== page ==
The world is a bit dimmer. Peggy Lipton died a few days ago, May 11, at age 72, and now Doris Day on May 13, at age 97.
I stumbled across Peggy Lipton writing about her daughter, Rashida Jones. I mentioned Peggy only as a footnote, as Rashida’s mother, but I soon learned of her dedicated following from her early years on the Mod Squad, which I never watched. I was too busy raising children in those years. The timing was off.
Now about Doris Day. There, the timing was right. She was important to me all through high school, as with everyone else in our class. The girls imitated her and the guys compared the girls with her. But now she was 97, far older than most of us will ever be. What did I expect? That she would go on forever? Yes. Doris Day would always be with us. That’s what we expect of icons.
She was often married, but that was a time when people married, rather than just live together. Still, she must have been difficult to live with, but I can’t understand why.
There is nothing more to say. She was obviously blond (classy blond, not trashy blond), pretty, perky, and talented. Her recording of “Magic” was long my favorite and still amazes me how she could hit those silky-smooth notes. I had the 45 rpm record with the big hole. Listening to it, I could imagine her standing in the sound-proof booth, singing into the old-fashioned microphone.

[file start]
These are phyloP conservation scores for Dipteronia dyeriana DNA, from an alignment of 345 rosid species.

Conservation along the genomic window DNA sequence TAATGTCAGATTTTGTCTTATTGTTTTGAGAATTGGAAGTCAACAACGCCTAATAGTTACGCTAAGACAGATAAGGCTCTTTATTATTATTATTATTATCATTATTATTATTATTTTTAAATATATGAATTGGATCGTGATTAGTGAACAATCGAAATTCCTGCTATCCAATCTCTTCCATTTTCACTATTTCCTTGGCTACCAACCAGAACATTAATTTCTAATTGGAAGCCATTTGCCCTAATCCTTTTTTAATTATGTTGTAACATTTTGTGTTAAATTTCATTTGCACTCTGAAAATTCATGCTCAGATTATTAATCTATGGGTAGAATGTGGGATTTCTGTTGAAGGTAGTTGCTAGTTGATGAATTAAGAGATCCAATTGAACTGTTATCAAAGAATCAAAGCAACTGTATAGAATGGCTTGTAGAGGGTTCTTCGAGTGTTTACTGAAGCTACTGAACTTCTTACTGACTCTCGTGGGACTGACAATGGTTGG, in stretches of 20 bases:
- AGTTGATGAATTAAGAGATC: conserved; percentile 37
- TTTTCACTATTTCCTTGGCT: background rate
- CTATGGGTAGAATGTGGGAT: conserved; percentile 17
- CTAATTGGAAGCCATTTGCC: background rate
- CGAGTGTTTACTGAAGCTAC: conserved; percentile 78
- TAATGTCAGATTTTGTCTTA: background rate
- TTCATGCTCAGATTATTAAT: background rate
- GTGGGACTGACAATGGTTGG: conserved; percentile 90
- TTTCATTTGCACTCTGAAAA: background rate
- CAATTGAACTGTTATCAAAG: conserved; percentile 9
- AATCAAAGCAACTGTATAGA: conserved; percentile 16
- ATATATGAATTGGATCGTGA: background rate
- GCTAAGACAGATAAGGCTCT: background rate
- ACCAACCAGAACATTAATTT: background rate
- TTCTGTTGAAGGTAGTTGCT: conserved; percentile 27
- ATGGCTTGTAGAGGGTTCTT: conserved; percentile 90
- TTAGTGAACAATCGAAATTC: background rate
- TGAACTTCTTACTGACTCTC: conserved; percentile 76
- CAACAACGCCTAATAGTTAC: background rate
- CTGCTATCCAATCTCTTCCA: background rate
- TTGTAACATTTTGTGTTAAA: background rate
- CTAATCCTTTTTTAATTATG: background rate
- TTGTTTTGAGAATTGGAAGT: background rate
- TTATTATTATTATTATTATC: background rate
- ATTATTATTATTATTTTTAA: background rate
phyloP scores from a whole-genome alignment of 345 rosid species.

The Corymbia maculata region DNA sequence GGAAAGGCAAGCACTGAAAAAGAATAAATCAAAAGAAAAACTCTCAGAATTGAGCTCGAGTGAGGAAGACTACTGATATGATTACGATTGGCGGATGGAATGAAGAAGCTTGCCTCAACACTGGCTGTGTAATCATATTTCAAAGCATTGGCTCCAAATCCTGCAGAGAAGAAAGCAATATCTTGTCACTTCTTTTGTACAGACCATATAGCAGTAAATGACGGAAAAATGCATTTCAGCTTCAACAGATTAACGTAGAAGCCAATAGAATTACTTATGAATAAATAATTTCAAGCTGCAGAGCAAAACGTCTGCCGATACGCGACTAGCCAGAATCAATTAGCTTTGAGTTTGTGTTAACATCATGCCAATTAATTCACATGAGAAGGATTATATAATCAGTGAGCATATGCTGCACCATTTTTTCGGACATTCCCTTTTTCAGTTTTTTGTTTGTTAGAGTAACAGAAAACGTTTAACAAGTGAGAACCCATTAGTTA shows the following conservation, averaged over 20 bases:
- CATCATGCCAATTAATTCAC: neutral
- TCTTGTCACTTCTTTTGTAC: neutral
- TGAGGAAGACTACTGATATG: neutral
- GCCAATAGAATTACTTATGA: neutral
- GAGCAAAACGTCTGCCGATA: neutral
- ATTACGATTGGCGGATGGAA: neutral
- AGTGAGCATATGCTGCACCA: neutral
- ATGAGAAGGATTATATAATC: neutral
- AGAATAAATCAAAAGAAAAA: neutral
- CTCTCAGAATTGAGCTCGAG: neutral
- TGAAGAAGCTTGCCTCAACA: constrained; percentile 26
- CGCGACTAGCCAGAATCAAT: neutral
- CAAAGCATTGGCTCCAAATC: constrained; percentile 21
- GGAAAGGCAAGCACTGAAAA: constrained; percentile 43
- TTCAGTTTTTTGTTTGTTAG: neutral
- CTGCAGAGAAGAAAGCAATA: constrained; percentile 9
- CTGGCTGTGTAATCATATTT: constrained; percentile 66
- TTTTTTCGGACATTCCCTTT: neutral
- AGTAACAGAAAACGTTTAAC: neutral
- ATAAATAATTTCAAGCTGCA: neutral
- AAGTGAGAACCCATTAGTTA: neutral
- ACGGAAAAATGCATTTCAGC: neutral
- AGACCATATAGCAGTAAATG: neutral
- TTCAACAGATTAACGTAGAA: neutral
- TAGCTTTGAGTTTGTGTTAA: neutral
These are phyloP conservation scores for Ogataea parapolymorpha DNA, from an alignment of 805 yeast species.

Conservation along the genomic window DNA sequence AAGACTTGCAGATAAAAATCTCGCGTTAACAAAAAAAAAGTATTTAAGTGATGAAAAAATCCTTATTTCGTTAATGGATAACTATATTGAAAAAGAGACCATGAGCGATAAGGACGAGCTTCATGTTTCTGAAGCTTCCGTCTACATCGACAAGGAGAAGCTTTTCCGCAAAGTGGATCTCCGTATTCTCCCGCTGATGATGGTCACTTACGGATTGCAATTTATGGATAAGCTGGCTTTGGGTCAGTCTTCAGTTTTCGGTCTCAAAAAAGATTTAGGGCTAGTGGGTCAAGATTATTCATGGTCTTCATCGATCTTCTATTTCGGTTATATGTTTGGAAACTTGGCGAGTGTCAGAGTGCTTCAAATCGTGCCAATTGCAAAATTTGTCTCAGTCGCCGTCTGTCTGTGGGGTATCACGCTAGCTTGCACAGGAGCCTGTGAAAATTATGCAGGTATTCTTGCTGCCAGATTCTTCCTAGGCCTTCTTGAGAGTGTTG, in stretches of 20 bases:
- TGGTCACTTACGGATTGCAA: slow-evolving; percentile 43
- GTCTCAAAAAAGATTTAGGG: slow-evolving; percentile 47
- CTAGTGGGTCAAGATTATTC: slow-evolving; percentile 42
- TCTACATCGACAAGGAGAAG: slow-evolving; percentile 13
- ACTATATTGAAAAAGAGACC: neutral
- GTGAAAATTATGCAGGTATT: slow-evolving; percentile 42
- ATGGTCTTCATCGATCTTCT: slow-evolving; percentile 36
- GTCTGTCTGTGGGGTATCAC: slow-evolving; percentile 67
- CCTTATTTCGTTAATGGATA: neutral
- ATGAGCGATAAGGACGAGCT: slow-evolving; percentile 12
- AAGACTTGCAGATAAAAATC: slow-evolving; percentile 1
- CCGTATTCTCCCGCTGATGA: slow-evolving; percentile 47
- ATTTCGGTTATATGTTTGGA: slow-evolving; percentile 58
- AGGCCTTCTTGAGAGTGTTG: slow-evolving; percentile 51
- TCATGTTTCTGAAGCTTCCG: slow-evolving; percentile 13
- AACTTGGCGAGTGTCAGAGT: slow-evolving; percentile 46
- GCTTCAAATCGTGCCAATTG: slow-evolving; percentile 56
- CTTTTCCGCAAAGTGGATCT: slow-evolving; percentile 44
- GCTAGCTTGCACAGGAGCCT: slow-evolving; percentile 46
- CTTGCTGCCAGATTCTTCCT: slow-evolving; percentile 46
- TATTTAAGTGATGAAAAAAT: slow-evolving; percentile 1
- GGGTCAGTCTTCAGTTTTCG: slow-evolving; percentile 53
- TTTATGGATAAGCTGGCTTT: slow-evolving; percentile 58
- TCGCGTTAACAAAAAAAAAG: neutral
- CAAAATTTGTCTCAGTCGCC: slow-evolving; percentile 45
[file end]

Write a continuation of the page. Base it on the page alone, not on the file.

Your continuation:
It is said she died of pneumonia, although it really doesn’t matter at age 97. It is also said her memory had failed her and she did not even appear at her last birthday party. The Doris Day I knew had already gone.
But, I did want to say something to mark her physical passing, someone who was so important to my growing up. Someday, sooner rather than later, I’ll pass, too, and her passing will make my transition easier. I will even look forward (a little) to experiencing what she has experienced (just not yet).
P.S. Now, just today, Tim Conway died. They say he was just as nice offstage as on. His character Mr. Tudball on the Carol Burnett Show was my favorite. I once had a boss just like him. Or was my boss like Miss Wiggins? Perhaps a little of both.
I understand Tim Conway suffered from dementia in his later years. Does dementia get us all eventually? Depressing!